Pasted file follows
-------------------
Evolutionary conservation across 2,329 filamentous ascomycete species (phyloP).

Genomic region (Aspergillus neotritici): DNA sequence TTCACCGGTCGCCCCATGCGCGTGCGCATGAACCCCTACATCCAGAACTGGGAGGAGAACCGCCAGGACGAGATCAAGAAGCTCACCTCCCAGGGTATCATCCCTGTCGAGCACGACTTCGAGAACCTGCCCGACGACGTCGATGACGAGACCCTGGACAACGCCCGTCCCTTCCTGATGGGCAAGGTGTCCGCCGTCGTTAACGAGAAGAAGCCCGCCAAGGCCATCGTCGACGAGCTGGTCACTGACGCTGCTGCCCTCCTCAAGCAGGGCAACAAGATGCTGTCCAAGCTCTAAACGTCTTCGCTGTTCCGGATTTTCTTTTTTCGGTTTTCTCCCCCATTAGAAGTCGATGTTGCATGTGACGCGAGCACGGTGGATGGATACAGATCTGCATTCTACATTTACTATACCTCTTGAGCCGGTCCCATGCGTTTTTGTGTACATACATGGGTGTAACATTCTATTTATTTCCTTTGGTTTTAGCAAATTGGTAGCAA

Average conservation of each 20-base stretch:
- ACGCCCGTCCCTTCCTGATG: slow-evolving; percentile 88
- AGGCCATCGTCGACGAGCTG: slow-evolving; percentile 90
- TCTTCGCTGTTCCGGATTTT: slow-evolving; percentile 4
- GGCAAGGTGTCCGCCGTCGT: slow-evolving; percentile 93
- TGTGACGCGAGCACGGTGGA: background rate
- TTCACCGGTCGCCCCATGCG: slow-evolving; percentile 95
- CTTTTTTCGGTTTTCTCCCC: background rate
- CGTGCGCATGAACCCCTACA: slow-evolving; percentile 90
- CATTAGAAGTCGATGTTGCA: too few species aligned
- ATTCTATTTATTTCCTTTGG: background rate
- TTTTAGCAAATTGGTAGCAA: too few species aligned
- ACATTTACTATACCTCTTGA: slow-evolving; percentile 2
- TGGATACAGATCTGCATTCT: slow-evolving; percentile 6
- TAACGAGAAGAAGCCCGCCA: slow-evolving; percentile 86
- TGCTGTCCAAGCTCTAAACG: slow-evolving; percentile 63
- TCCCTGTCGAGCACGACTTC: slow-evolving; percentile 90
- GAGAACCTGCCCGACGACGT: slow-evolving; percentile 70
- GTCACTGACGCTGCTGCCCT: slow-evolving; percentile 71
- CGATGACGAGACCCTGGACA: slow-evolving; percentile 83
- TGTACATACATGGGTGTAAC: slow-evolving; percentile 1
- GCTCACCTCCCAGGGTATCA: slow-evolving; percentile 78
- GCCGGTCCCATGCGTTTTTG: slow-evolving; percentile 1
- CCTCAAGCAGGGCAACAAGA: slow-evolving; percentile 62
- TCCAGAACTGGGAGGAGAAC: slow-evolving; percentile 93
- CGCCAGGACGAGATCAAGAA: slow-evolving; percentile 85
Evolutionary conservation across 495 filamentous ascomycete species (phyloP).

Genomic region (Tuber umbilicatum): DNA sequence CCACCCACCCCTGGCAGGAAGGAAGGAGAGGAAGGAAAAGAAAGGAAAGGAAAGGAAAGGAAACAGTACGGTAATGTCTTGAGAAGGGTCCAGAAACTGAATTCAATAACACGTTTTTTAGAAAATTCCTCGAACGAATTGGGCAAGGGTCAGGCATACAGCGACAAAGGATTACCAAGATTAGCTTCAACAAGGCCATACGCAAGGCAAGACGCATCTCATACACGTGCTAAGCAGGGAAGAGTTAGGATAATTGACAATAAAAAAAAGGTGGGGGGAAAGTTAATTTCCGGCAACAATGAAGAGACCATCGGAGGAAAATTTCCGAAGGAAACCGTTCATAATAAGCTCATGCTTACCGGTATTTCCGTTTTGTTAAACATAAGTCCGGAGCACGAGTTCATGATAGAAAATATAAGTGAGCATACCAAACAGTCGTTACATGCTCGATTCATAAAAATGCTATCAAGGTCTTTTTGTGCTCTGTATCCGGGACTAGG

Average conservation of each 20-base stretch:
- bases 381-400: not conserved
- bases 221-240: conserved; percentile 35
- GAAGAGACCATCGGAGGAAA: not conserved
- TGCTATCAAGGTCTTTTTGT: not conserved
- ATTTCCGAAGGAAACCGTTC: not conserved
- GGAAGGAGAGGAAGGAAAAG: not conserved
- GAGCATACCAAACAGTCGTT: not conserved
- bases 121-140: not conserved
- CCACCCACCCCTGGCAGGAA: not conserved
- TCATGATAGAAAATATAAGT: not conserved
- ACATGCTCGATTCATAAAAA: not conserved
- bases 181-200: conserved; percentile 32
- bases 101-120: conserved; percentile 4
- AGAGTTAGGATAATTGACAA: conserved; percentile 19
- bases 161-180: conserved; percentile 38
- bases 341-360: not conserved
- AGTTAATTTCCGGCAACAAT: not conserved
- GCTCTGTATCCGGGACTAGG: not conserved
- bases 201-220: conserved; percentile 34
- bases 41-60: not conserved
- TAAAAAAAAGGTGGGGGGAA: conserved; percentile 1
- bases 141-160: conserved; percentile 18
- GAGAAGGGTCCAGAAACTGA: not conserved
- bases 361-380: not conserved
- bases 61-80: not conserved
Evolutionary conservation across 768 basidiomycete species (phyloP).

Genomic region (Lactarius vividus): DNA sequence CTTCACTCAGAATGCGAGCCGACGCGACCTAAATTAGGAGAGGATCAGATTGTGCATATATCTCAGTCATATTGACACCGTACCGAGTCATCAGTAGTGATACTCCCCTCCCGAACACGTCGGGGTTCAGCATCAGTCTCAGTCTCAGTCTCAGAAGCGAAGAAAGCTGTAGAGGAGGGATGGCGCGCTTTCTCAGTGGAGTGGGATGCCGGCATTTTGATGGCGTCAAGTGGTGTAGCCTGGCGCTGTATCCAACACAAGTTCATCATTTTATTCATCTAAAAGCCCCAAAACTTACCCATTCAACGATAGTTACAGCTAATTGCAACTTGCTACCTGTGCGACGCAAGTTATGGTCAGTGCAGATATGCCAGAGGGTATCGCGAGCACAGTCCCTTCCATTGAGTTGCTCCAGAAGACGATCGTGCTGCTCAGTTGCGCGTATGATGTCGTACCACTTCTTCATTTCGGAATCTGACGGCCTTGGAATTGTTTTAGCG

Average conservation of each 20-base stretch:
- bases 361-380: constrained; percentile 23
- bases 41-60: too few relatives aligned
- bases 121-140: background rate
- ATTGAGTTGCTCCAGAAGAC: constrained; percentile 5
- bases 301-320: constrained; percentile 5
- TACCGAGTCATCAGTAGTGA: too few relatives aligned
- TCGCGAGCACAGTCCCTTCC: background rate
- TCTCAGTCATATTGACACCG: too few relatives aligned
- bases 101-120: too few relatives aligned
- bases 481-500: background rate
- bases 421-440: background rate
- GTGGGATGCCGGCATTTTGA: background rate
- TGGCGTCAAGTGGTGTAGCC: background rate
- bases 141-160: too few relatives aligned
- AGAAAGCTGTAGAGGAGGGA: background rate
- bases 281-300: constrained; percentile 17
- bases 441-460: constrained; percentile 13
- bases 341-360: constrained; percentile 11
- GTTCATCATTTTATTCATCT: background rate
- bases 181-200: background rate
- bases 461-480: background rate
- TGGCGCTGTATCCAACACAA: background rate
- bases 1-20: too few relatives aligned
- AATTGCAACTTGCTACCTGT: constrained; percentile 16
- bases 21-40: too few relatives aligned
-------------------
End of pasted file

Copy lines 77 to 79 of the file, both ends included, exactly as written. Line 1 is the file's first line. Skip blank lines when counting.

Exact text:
- bases 341-360: constrained; percentile 11
- GTTCATCATTTTATTCATCT: background rate
- bases 181-200: background rate